I've written about Halo before, and I wrote there that I wasn't sure if I'd review Halo 4: Forward Unto Dawn or not, but now I feel that the world deserves to know about this study in contradictions. Is it cleverly and professionally produced online series, or low budget sci-fi flick? Is it a definitive story of the origin of the Human-Covenant War, or a spanner in the works of an otherwise airtight continuity? Let's find out.
Originally released online in serialized form, but now combined into a ninety minute movie, Halo 4: Forward Unto Dawn tells the story of the cadets at the Corbulo Academy of Military Science. The principal character is Cadet Thomas Lasky (Tom Green), who doesn't really want to fight. His friend Chyler Silva (Anna Popplewell), on the other hand, is apparently very much for fighting the "innies," that is, insurrectionists. The other cadets have their own stories, but most of the focus is on Tom and Chyler, with a little time spent on the others. But just as Tom is beginning to step up as a leader, who should show up at CAMS but the Covenant. They proceed to blow up the school, until only Tom and a small group of other Cadets are still alive against a force of Covenant troops. But they're not alone. Master Chief shows up! Yeah! Will Chief and Tom and company get out safely, or will everybody get killed to death? If you've played the Halo games, you probably know that it's a combination of both.
I call this series/movie a study in contradictions because I got a very different reaction watching it in serialized form online than I got from watching it as a movie. In serialized form, there was suspense and cliff hangers every week, and our investment in the characters was built up as time went on. I'm no film major, but I know that serialized shows and full length films are built very differently, and the movie version suffers for it. Granted, the movie version has extra scenes of the cadets introducing themselves at the beginning which gives them a little more depth, but that's about it. Also, all of the mini-cutscenes with Cortana and Master Chief were shunted to the front of the film or to the back. Of course, this film was made in order to promote Halo 4, so that may be a sign of it's quality.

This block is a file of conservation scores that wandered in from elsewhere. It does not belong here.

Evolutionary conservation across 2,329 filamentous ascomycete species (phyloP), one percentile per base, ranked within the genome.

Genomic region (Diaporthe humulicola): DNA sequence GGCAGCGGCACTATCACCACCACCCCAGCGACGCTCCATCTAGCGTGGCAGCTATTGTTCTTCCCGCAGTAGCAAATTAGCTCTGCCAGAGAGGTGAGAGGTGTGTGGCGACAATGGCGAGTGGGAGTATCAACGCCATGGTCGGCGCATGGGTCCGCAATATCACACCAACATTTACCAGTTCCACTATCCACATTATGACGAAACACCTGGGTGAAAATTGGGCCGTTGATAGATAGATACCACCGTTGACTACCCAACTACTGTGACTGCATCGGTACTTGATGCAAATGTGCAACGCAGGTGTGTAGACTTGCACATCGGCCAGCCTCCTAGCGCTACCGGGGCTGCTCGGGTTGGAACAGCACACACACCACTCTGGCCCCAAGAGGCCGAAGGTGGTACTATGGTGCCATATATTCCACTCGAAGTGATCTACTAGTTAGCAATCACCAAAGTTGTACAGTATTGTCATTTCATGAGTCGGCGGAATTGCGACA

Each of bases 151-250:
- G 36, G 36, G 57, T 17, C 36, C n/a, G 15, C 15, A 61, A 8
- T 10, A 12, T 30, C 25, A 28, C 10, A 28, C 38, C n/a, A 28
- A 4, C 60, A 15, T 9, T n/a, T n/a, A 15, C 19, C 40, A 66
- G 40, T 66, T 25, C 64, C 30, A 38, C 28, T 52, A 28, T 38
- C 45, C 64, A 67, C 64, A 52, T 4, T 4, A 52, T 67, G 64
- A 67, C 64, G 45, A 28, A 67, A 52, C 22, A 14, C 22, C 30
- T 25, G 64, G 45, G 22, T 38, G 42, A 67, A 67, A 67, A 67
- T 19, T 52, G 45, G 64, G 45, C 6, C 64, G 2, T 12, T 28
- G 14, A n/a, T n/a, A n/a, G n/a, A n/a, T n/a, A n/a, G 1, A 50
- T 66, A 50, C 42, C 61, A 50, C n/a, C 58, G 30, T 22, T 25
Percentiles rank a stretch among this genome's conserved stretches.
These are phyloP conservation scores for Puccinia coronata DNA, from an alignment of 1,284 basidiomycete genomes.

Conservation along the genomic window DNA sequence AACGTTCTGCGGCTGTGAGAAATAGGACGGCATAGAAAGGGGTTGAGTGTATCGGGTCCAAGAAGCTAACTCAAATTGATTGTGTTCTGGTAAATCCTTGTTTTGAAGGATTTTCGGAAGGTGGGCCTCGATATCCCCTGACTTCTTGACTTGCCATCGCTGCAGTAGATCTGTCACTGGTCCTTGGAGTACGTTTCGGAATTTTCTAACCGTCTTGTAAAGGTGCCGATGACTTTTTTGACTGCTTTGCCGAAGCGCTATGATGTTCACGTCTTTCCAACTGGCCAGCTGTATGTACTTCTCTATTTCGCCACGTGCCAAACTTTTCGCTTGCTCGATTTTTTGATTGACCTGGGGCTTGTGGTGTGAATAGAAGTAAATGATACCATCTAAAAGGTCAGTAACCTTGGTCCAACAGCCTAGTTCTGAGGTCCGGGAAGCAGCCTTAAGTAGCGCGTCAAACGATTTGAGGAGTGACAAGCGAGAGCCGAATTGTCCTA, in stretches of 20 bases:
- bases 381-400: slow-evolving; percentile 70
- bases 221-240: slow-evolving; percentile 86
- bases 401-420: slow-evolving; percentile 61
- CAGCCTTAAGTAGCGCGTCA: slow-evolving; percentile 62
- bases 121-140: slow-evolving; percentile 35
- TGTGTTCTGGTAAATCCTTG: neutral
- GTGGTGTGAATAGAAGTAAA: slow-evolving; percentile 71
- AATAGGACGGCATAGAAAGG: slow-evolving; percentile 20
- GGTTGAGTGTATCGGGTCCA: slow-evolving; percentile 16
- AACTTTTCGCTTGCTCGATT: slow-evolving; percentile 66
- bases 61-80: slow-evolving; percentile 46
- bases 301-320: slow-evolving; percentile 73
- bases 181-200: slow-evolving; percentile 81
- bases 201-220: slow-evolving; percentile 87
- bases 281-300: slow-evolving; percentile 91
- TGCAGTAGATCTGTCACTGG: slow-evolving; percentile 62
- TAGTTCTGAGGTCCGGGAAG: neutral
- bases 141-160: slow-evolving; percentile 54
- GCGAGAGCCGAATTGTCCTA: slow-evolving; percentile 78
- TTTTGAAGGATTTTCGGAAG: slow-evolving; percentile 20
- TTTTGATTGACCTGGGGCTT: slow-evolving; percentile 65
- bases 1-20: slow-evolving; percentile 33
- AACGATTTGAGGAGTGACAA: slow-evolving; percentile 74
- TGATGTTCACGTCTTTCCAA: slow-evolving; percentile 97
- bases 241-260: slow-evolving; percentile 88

To get to the point, Forward Unto Dawn simply doesn't work as a film, both for the reasons previously stated and for other structural flaws in the story and characters. But there are some good things about it. The acting is really strong, particularly on Tom Green's part, and the action scenes are really cool. The characters are also all likeable, even if not all of them get a lot of character development. We at least get some motivation for most of them, and we've got some good supporting characters in the form of Colonel Mehaffey (Ayelet Zurer, who played Jor-El's wife Lara in Man of Steel) General Black (Michael Dopud), and, of course, Master Chief (Daniel Cudmore). In hindsight, I'm kind of confused on why they had a different actor provide Master Chief's voice. I was thinking they could have gone with the Darth Vader approach and put some big guy in the suit while having Steve Downes, his voice actor from the games, do the voice. That said, Cudmore is still pretty good as Master Chief. I'd also like to offer high praise to the emotional depth that this series manages to pull off. Despite its flaws, that's the one thing it has in common with the games.